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British Conquest of Bengal



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Partition of Bengal The East India Company secured valuable privileges in 1717 under a royal farman by the Mughal Emperor, which had granted the Company the freedom to export and import their goods in Bengal without paying taxes and right to issue passes or dastaks for the movements of such goods. The Company servants were also permitted to trade but were not covered by this farman. They were required to pay the same taxes as Indian merchants. This farman was a perpetual source of conflict between the Company and the Nawabs of Bengal. All the Nawabs of Bengal from Mushid Quli Khan to Alivardi Khan, had objected to the English interpretation of the farman of 1717. They had compelled the Company to pay lumps sums to their treasury, and firmly suppressed the misuse of dastaks.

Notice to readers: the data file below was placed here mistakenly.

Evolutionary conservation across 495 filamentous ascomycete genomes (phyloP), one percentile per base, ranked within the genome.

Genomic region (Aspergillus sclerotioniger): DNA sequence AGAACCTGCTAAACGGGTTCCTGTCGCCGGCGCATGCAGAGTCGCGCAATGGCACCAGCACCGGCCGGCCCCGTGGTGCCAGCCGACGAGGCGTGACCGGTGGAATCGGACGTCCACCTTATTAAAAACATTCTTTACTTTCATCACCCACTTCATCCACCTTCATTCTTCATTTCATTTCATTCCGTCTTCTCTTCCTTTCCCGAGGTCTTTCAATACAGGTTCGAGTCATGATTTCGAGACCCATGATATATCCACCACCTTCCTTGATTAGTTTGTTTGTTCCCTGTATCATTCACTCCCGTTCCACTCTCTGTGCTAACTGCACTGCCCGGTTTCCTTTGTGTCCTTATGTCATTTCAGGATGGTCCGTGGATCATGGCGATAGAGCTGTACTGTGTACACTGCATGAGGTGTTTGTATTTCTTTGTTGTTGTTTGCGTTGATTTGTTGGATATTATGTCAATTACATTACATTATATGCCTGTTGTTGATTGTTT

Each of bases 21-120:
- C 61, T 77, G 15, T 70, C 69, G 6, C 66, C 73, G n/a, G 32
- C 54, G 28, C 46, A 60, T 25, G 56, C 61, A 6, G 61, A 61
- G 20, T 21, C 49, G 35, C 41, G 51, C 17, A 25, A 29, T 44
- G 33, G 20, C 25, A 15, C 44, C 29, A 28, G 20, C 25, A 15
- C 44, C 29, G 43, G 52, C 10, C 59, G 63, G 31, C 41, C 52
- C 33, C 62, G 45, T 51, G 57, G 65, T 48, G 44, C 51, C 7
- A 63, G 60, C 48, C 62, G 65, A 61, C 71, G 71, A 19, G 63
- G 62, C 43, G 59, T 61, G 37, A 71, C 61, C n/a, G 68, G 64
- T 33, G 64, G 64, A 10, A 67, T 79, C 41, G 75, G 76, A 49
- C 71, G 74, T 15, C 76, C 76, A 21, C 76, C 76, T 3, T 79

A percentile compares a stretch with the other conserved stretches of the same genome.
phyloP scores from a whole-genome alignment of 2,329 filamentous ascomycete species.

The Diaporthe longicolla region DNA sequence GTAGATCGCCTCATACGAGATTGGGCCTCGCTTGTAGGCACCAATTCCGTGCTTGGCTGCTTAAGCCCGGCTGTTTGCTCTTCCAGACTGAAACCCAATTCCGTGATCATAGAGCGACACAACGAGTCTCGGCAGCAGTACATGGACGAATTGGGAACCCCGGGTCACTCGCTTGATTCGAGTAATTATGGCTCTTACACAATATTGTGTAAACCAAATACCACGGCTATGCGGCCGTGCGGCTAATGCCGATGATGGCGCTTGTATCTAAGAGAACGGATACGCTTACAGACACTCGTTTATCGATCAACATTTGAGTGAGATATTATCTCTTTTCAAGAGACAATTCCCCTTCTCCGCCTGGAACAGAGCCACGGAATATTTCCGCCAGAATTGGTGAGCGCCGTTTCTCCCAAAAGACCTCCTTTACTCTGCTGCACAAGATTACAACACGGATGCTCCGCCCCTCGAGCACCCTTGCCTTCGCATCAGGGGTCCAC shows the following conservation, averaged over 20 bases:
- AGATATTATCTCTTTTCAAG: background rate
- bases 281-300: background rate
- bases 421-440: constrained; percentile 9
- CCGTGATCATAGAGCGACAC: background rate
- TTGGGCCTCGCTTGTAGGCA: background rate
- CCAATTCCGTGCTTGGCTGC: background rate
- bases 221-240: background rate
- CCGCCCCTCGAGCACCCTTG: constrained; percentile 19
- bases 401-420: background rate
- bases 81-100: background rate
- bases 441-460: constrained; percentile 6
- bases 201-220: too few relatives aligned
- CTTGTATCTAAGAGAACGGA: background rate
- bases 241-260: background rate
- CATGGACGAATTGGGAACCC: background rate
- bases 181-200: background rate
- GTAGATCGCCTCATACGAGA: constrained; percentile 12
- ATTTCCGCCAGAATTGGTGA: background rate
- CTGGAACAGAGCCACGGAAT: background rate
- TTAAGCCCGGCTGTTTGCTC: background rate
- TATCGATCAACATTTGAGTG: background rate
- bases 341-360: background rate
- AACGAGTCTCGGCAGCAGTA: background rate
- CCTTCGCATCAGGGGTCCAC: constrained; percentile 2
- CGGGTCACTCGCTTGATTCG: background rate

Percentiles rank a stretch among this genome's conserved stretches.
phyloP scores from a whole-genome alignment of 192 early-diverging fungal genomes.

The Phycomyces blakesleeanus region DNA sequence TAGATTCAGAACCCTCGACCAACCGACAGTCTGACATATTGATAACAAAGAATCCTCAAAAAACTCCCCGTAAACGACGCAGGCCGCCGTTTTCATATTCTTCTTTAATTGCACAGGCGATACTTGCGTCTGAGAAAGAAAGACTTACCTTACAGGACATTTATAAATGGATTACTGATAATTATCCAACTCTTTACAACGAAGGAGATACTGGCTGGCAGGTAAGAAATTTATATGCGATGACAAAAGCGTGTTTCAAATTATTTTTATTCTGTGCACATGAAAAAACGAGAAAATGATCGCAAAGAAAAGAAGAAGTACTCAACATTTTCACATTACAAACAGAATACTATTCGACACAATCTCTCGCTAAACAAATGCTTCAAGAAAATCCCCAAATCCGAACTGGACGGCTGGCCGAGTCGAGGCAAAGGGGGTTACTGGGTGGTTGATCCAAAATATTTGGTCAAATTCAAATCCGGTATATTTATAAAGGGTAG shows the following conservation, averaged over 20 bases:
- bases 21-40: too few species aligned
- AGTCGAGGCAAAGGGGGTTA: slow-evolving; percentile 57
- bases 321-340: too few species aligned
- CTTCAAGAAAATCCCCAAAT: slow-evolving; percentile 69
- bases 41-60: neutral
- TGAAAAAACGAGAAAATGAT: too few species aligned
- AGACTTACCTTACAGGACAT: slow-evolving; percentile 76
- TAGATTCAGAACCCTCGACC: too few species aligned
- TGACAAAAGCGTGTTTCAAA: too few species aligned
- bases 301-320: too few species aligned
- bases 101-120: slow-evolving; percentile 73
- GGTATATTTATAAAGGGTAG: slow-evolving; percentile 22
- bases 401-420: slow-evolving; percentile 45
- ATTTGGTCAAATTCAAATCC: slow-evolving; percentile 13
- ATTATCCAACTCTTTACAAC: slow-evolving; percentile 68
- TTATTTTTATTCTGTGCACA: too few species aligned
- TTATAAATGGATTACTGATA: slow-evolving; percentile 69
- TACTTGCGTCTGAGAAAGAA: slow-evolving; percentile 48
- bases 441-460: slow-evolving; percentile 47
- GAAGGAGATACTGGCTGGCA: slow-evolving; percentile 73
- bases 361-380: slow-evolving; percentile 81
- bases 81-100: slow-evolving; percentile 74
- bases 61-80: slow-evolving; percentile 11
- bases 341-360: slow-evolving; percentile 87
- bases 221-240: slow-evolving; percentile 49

Situation was worsened in 1756, when the yound and quick tempered Siraj-ud-Daulah succeeded his grandfather, Alivardi Khan.

When the Nawab ordered the English to demolish their fortifications at Calcutta, the British refused to do so. English joined a conspiracy organised by the enemies of the yound Nawab to place Mir Jafar on the throne of Bengal, they presented Siraj-ud-Daulah with an impossible set of demands. Both sides realised that a war to the finish would have to be fought between them. The met for the battle on the field of Plassey, 20 miles from Murshidabad, on 23rd June 1757.

Black Hole Tragedy, 1756
It is said that 146 English prisoners, held by the Mughals, were crowded into a small chamber that had a single, small window on a June night in 1756. Several of prisoners died of suffocation and wounds. This aroused the indignation of Englishmen in India. However, historians treat this tragedy as a myth rather than reality.

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